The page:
Seyfarth Synopsis: A New York appeals court held that home healthcare employees who work overnight shifts are entitled to pay for all hours in a client’s home in a 24-hour period—including sleep and meal periods. The previously accepted interpretation of New York law allowed employers to pay 13 hours for a 24-hour shift so long as specified meal and sleep periods were provided.

Home healthcare agencies may be losing sleep over a recent decision regarding pay for employees working overnight shifts. In Tokhtaman v. Human Care, LLC, the New York State Supreme Court, Appellate Division, First Department (Manhattan and the Bronx), held that a home healthcare employee who was not a residential employee, that is, one “who lives on the premises of the employer,” must be paid for all hours present at a client’s home, including time spent sleeping or on meal periods.

The ruling departs from how New York home healthcare employees had been paid in recent years.

New York Department of Labor regulations provide that minimum wage must be paid for each hour an employee is “required to be available for work at a place prescribed by the employer” except that a “residential employee — one who lives on the premises of the employer” need not be paid “during his or her normal sleeping hours solely because he is required to be on call” or “at any other time when he or she is free to leave the place of employment.”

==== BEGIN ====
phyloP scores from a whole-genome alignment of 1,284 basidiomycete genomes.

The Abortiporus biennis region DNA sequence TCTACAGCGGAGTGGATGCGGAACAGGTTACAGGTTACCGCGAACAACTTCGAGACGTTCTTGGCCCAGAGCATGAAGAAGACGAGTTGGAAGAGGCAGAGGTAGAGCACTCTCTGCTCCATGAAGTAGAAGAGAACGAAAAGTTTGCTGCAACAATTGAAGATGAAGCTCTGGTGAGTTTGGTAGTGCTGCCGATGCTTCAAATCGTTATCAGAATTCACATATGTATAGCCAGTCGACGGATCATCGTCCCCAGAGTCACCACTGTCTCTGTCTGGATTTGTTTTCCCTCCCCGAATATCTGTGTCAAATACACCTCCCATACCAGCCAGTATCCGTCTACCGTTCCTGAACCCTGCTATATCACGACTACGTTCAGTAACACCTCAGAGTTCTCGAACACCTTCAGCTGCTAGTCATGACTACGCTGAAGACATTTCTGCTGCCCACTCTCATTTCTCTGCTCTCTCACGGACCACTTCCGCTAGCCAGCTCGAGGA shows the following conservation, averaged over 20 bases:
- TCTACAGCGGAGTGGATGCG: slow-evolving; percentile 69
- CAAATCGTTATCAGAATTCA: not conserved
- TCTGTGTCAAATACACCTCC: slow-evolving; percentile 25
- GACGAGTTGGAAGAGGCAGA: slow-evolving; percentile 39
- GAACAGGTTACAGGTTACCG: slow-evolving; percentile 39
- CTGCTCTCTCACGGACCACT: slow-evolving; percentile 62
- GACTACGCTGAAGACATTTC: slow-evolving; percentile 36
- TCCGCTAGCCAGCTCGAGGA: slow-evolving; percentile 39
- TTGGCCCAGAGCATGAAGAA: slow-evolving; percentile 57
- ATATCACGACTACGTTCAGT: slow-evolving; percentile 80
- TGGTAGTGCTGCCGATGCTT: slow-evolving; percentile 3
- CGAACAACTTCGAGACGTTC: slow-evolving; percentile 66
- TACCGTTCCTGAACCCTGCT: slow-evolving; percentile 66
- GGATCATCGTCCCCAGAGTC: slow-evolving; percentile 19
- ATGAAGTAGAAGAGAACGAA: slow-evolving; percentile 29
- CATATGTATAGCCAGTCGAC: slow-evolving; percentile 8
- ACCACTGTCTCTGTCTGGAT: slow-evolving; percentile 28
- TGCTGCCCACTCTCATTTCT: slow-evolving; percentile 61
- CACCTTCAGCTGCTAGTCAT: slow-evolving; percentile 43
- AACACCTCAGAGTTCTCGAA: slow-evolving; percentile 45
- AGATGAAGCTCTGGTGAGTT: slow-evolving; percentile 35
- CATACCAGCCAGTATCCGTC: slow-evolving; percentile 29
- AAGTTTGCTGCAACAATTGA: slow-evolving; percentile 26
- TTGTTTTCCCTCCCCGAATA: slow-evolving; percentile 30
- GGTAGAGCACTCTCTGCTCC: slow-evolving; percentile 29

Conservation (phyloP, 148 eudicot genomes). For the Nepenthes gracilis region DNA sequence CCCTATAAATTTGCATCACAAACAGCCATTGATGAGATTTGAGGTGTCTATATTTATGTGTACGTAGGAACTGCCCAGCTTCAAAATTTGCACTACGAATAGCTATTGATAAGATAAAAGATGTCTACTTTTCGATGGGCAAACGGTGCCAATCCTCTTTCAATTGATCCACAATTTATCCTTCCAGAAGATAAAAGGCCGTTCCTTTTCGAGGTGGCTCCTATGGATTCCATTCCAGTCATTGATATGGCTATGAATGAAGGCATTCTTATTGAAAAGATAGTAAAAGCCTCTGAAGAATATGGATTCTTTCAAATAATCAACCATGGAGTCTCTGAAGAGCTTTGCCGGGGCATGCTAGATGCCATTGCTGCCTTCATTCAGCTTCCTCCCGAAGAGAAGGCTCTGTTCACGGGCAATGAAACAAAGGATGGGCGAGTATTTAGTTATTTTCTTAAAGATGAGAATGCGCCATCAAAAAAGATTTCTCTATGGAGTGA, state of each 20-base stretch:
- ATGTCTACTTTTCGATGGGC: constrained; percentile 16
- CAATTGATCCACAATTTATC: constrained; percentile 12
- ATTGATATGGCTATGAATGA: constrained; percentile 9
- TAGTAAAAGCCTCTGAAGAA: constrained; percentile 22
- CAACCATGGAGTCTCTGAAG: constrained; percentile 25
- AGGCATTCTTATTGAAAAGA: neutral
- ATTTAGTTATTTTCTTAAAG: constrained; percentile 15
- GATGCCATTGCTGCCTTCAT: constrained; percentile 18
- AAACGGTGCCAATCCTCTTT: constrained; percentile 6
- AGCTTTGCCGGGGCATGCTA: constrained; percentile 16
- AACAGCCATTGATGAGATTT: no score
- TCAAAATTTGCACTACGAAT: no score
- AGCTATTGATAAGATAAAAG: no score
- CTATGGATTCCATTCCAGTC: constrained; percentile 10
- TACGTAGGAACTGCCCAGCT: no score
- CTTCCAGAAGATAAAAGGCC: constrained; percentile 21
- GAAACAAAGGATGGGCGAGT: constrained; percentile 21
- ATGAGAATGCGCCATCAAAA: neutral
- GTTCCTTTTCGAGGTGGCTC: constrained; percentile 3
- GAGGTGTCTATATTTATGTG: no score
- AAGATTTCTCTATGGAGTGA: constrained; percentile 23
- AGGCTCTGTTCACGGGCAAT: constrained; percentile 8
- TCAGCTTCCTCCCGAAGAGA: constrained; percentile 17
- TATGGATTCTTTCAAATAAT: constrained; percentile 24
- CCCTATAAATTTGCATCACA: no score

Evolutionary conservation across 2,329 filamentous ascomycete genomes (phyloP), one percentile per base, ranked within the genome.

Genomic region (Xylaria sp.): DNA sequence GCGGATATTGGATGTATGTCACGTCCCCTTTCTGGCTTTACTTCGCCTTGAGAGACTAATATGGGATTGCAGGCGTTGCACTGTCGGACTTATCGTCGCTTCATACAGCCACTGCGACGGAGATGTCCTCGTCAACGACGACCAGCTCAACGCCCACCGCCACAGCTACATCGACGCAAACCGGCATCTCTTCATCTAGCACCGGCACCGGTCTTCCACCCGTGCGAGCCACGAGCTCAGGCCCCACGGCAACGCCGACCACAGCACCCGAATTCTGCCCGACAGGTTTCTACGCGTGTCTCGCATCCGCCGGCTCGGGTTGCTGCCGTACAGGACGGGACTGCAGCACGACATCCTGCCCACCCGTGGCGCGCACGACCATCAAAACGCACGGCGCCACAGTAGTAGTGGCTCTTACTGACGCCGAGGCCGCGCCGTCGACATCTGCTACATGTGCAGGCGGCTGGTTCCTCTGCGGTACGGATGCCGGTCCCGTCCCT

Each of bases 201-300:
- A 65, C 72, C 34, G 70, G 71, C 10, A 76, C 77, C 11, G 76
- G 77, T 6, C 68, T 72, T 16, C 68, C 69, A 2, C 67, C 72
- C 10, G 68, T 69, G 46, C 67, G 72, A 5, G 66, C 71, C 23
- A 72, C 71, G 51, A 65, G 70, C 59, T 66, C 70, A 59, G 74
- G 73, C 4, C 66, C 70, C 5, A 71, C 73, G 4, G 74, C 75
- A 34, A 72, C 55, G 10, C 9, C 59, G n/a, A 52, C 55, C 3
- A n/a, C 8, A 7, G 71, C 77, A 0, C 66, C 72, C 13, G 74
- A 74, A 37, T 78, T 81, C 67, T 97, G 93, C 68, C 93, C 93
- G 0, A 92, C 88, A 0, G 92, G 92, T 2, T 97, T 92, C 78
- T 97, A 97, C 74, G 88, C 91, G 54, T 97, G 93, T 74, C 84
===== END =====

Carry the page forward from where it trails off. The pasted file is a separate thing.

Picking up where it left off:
Though the regulation is silent as to non-residential home healthcare employees working shifts of 24-hours or longer, courts and employers alike previously relied on a 2010 Opinion Letter that offered some relief from this onerous requirement. In particular, the 2010 Opinion Letter instructed that “live-in employees”—whether residential employees or not—could be paid only for 13 hours for a 24-hour shift if the employee was afforded 3 hours for meals, afforded at least 8 hours for sleep, and actually received 5 hours of uninterrupted sleep. In reliance on the 2010 guidance, and parallel federal regulations, employers of home healthcare employees have been paying employees for 13 hours out of a 24-hour shift, rather than for all 24 hours, provided the required meal and sleep periods have been given.

But Tokhtaman said that the 2010 Opinion Letter conflicts with the regulations. Because the letter “fails to distinguish between ‘residential’ and ‘nonresidential’ employees,” the court declined to follow its guidance. Rather, the court applied a strict reading of the regulations and rejected Human Care’s argument that appropriate meal and sleep periods need not be compensated.

Another case to watch on this issue is Andryeyeva v. New York Home Attendant Agency. The trial court in that case certified a class of overnight, non-residential home healthcare workers, rejecting the proposition that as a matter of law, sleep and meal hours may be excluded from the hourly wages of a home attendant who does not reside in the home of his or her client. The decision is currently being appealed. Depending on the outcome of Andryeyeva, this issue may be taken up to the New York Court of Appeals, New York State’s highest court, in the near future for a definitive decision.